We failed with brussels sprouts this year. We failed bad; like a teamster trying to squeak his 19-ft trailer under a 17-ft viaduct. It was a total disaster. Brussels were supposed to be our primary fall crop but now it’s mid-November and I don’t expect to harvest a single one. It’s a huge disappointment. And we aren’t alone. Almost everyone around here struggled with brussels this year. For most folks, us included, the problem was aphids. October was unusually warm, allowing aphids to survive later than normal. At the same time it was cold enough to chase off all the wasps and ladybugs – the aphids’ primary predators. Unconstrained, the aphids quickly overwhelmed our brussels. There was little we could do.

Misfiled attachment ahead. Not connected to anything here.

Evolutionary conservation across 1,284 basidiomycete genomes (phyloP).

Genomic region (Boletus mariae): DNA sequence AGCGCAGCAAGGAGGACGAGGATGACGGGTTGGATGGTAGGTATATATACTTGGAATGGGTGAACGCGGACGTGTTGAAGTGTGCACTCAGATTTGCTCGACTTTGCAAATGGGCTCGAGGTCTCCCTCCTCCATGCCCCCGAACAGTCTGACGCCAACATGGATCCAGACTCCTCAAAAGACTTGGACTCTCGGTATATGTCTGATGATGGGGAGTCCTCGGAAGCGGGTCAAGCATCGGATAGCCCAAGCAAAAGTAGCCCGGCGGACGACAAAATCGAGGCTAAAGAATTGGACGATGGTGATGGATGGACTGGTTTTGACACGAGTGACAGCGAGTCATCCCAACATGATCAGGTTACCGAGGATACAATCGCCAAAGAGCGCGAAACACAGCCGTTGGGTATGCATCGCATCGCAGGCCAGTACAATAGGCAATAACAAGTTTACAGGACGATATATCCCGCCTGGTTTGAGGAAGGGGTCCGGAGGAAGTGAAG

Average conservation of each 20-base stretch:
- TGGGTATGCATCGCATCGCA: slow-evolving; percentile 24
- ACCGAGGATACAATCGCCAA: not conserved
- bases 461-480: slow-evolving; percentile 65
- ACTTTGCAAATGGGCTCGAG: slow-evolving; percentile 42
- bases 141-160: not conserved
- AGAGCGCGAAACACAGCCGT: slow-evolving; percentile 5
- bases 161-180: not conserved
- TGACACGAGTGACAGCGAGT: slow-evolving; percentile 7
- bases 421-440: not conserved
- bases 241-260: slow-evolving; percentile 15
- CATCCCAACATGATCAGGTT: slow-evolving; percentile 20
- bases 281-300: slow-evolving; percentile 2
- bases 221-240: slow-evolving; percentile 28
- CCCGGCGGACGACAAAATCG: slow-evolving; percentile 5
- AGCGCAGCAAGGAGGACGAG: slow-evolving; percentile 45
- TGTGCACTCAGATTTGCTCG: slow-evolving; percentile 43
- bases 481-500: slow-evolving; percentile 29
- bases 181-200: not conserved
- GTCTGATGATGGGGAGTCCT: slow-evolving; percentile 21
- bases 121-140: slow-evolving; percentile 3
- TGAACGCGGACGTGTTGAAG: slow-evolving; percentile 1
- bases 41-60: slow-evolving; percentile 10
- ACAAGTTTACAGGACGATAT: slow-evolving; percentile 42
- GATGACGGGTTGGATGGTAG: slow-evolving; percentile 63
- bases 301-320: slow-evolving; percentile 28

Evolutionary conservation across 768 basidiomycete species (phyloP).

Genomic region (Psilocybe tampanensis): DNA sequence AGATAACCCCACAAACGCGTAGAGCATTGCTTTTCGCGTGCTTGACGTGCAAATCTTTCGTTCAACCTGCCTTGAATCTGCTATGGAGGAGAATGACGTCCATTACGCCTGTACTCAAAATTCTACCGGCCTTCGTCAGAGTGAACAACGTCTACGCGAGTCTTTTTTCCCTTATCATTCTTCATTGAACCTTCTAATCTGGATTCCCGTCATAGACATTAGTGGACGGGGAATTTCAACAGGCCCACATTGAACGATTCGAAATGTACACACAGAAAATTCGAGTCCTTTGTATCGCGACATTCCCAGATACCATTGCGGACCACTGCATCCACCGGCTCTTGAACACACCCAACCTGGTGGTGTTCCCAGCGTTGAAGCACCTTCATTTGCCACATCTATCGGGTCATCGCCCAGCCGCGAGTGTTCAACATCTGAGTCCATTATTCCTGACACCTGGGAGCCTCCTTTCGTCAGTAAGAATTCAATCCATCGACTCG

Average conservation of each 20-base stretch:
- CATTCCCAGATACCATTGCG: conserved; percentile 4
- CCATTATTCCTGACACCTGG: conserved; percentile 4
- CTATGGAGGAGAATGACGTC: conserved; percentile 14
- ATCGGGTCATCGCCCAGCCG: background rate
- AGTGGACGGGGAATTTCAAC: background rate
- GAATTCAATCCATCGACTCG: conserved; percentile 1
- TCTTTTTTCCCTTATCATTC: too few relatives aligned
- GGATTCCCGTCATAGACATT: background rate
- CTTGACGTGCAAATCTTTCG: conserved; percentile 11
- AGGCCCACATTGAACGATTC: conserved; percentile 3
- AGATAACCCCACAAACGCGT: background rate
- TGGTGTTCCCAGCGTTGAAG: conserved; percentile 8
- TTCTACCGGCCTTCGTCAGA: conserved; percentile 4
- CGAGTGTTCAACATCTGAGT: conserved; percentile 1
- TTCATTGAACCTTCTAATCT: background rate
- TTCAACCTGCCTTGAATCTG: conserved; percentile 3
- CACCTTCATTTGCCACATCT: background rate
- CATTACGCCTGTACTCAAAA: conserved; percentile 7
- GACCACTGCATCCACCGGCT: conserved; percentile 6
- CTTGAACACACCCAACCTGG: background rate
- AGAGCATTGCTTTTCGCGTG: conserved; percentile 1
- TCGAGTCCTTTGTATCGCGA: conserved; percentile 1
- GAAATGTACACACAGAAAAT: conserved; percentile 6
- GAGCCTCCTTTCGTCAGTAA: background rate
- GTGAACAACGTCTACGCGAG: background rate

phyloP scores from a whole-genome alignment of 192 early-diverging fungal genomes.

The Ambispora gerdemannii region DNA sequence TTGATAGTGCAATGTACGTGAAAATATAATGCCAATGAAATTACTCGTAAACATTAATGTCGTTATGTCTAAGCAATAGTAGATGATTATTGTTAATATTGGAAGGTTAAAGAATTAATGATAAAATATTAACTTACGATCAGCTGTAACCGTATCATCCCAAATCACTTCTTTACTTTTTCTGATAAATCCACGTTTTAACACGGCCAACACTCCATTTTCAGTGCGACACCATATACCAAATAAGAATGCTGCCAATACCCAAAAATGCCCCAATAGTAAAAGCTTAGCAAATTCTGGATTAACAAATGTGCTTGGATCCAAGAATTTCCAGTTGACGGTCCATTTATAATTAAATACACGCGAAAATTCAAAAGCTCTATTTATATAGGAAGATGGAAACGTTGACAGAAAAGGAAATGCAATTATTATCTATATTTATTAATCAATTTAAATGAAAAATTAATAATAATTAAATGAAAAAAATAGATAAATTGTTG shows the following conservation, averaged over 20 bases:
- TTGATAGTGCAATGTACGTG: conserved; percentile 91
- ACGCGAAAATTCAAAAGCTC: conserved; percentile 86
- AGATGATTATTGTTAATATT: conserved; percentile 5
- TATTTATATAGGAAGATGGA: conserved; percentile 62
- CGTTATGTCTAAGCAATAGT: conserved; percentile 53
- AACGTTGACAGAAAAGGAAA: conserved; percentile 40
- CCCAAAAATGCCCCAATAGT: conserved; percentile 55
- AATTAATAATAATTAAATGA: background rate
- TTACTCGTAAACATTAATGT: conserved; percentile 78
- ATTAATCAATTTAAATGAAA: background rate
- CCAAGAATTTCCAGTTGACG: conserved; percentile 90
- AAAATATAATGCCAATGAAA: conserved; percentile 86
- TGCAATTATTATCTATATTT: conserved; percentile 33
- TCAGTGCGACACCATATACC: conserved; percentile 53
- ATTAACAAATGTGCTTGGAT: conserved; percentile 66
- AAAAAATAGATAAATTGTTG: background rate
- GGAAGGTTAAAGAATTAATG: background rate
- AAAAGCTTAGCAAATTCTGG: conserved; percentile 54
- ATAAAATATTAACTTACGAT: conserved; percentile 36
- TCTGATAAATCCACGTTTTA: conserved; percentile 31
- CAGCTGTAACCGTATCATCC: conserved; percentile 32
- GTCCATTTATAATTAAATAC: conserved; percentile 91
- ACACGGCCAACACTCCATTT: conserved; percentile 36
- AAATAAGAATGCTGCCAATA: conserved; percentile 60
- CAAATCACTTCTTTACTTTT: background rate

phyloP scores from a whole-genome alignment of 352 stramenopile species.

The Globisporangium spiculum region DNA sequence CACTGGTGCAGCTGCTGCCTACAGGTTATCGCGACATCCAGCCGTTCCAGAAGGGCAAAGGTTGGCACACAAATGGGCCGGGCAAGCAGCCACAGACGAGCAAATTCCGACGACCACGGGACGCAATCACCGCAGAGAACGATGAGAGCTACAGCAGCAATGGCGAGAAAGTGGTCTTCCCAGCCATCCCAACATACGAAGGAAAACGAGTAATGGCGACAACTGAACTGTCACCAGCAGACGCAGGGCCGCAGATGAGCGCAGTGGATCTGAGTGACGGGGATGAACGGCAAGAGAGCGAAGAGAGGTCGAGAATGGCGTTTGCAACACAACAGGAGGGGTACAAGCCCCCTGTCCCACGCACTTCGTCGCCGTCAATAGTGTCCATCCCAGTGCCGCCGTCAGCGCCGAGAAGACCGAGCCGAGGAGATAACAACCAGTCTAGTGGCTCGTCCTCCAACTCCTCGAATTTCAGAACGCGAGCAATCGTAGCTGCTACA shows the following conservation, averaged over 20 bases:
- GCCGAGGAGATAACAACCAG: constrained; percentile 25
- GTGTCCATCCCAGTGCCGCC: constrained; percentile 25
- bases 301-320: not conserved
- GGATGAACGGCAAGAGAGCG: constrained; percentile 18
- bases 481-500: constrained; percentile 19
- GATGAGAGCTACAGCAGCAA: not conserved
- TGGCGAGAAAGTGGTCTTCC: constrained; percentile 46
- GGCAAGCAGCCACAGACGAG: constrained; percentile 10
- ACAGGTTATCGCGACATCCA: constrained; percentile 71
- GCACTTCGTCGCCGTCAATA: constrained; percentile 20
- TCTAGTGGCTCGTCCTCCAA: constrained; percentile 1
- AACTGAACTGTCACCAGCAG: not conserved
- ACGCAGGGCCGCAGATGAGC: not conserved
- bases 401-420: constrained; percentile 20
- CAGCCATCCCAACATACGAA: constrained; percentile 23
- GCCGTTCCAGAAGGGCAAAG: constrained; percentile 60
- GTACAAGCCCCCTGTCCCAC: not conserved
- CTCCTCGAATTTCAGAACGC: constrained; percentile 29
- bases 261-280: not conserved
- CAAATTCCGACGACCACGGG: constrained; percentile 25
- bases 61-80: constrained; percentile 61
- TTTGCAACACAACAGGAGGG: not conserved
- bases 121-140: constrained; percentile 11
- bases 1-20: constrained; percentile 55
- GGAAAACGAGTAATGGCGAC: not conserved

I love brussels, whether I can grow them or not. Luckily, a couple local growers were able to bring in a crop. (Need I mention they were the most experienced growers at our market?) They were successful while we were not, because they grew their brussels for an earlier harvest date. Like most local growers we shot for an October/November harvest, transplanting our starts in late July. This left us in the field for the October aphid apocalypse. The two successful and experienced growers harvested in September, missing the aphids completely. Well, live and learn. Fortunately, I was able to buy several pounds of fantastic, local brussels from them.